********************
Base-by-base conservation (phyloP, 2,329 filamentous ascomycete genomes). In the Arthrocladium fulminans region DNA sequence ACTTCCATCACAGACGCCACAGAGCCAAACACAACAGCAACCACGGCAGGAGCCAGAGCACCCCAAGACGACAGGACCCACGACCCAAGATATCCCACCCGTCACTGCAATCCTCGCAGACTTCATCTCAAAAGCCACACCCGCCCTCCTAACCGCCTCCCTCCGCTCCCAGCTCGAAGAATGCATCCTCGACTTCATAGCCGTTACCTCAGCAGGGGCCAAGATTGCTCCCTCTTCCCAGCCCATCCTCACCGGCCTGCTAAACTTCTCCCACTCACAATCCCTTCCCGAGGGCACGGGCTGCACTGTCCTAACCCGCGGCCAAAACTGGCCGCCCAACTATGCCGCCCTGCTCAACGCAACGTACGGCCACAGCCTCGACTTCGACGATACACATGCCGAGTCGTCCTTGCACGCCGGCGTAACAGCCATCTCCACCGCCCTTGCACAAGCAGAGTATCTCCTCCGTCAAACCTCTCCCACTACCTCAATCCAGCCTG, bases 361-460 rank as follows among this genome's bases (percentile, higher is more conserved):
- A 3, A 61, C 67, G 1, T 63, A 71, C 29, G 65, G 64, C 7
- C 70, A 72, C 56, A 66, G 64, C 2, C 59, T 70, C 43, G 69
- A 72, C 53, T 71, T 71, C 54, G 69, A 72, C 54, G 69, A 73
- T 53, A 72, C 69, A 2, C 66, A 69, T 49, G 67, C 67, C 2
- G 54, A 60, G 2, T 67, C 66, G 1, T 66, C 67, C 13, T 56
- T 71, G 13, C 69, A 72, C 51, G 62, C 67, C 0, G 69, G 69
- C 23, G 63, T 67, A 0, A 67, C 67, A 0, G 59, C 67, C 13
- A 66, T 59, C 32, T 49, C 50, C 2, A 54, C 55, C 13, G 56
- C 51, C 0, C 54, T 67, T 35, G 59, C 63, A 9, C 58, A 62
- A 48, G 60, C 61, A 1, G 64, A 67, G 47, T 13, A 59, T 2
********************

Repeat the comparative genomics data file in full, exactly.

Base-by-base conservation (phyloP, 2,329 filamentous ascomycete genomes). In the Arthrocladium fulminans region DNA sequence ACTTCCATCACAGACGCCACAGAGCCAAACACAACAGCAACCACGGCAGGAGCCAGAGCACCCCAAGACGACAGGACCCACGACCCAAGATATCCCACCCGTCACTGCAATCCTCGCAGACTTCATCTCAAAAGCCACACCCGCCCTCCTAACCGCCTCCCTCCGCTCCCAGCTCGAAGAATGCATCCTCGACTTCATAGCCGTTACCTCAGCAGGGGCCAAGATTGCTCCCTCTTCCCAGCCCATCCTCACCGGCCTGCTAAACTTCTCCCACTCACAATCCCTTCCCGAGGGCACGGGCTGCACTGTCCTAACCCGCGGCCAAAACTGGCCGCCCAACTATGCCGCCCTGCTCAACGCAACGTACGGCCACAGCCTCGACTTCGACGATACACATGCCGAGTCGTCCTTGCACGCCGGCGTAACAGCCATCTCCACCGCCCTTGCACAAGCAGAGTATCTCCTCCGTCAAACCTCTCCCACTACCTCAATCCAGCCTG, bases 361-460 rank as follows among this genome's bases (percentile, higher is more conserved):
- A 3, A 61, C 67, G 1, T 63, A 71, C 29, G 65, G 64, C 7
- C 70, A 72, C 56, A 66, G 64, C 2, C 59, T 70, C 43, G 69
- A 72, C 53, T 71, T 71, C 54, G 69, A 72, C 54, G 69, A 73
- T 53, A 72, C 69, A 2, C 66, A 69, T 49, G 67, C 67, C 2
- G 54, A 60, G 2, T 67, C 66, G 1, T 66, C 67, C 13, T 56
- T 71, G 13, C 69, A 72, C 51, G 62, C 67, C 0, G 69, G 69
- C 23, G 63, T 67, A 0, A 67, C 67, A 0, G 59, C 67, C 13
- A 66, T 59, C 32, T 49, C 50, C 2, A 54, C 55, C 13, G 56
- C 51, C 0, C 54, T 67, T 35, G 59, C 63, A 9, C 58, A 62
- A 48, G 60, C 61, A 1, G 64, A 67, G 47, T 13, A 59, T 2